1.1

1.2

1.3

1.4

1.5

1.6

1.7

1.8

1.9

2

The different functional areas in industry and services

The quality-productivity dilemma

Fire-fighting

Inspection of products

Process control

Quality by design

Information quality and practical statistical efficiency

Chapter highlights

Exercises

1

3

3

5

6

7

7

8

9

11

12

Analyzing Variability: Descriptive Statistics

13

2.1

2.2

2.3

2.4

13

17

18

19

19

23

26

28

32

32

33

34

34

36

38

38

2.5

2.6

2.7

2.8

3

PRINCIPLES OF STATISTICAL THINKING AND ANALYSIS

Random phenomena and the structure of observations

Accuracy and precision of measurements

The population and the sample

Descriptive analysis of sample values

2.4.1 Frequency distributions of discrete random variables

2.4.2 Frequency distributions of continuous random variables

2.4.3 Statistics of the ordered sample

2.4.4 Statistics of location and dispersion

Prediction intervals

Additional techniques of exploratory data analysis

2.6.1 Box and whiskers plot

2.6.2 Quantile plots

2.6.3 Stem-and-leaf diagrams

2.6.4 Robust statistics for location and dispersion

Chapter highlights

Exercises

Probability Models and Distribution Functions

41

3.1

41

41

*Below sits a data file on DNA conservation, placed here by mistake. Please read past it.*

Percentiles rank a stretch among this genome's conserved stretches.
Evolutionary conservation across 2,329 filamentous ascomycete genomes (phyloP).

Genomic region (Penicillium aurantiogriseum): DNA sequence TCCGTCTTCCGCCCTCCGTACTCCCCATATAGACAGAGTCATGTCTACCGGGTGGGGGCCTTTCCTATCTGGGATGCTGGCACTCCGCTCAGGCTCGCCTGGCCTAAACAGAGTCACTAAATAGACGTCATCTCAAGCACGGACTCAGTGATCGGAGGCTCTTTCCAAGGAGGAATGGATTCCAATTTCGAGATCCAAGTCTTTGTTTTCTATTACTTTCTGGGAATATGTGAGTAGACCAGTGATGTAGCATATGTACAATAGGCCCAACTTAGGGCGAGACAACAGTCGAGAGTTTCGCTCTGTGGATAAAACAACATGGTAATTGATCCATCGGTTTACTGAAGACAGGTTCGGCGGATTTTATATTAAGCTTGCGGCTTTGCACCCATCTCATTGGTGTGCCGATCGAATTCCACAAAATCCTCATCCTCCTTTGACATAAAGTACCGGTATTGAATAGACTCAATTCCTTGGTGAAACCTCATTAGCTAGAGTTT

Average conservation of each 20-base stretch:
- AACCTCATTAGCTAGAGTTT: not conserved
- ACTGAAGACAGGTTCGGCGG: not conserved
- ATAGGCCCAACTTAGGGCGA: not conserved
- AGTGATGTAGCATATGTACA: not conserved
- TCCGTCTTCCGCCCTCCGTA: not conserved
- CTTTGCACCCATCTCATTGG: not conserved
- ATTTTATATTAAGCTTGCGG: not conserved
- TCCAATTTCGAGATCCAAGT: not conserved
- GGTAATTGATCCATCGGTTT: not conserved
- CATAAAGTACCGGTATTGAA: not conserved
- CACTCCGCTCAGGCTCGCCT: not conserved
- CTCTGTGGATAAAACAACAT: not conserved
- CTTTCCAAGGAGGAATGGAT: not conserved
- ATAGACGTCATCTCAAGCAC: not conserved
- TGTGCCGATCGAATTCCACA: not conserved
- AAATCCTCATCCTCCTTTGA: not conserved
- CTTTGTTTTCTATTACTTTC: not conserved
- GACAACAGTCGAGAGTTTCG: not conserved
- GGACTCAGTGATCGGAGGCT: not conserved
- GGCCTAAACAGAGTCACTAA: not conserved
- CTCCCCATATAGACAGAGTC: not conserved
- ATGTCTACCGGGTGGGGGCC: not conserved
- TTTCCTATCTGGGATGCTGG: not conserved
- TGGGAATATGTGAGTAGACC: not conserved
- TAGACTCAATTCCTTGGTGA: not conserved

42

44

Basic probability

3.1.1 Events and sample spaces: Formal presentation of random measurements

3.1.2 Basic rules of operations with events: Unions, intersections

3.1.3 Probabilities of events

viii

4

Contents

3.1.4 Probability functions for random sampling

3.1.5 Conditional probabilities and independence of events

3.1.6 Bayes formula and its application

3.2 Random variables and their distributions

3.2.1 Discrete and continuous distributions

3.2.2 Expected values and moments of distributions

3.2.3 The standard deviation, quantiles, measures of skewness and kurtosis

3.2.4 Moment generating functions

3.3 Families of discrete distribution

3.3.1 The binomial distribution

3.3.2 The hypergeometric distribution

3.3.3 The Poisson distribution

3.3.4 The geometric and negative binomial distributions

3.4 Continuous distributions

3.4.1 The uniform distribution on the interval (a, b), a < b

3.4.2 The normal and log-normal distributions

3.4.3 The exponential distribution

3.4.4 The gamma and Weibull distributions

3.4.5 The Beta distributions

3.5 Joint, marginal and conditional distributions

3.5.1 Joint and marginal distributions

3.5.2 Covariance and correlation

3.5.3 Conditional distributions

3.6 Some multivariate distributions

3.6.1 The multinomial distribution

3.6.2 The multi-hypergeometric distribution

3.6.3 The bivariate normal distribution

3.7 Distribution of order statistics

3.8 Linear combinations of random variables

3.9 Large sample approximations

3.9.1 The law of large numbers

3.9.2 The Central Limit Theorem

3.9.3 Some normal approximations

3.10 Additional distributions of statistics of normal samples

3.10.1 Distribution of the sample variance

3.10.2 The “Student” t-statistic

3.10.3 Distribution of the variance ratio

3.11 Chapter highlights

3.12 Exercises

46

47

49

51

51

55

57

59

60

60

62

65

67

69

69

70

75

77

80

82

82

84

86

88

88

89

90

92

94

98

98

99

99

101

101

102

102

104

105

Statistical Inference and Bootstrapping

113

4.1

4.2

113

114

115

116

118

120

120

122

128

4.3

4.4

Sampling characteristics of estimators

Some methods of point estimation

4.2.1 Moment equation estimators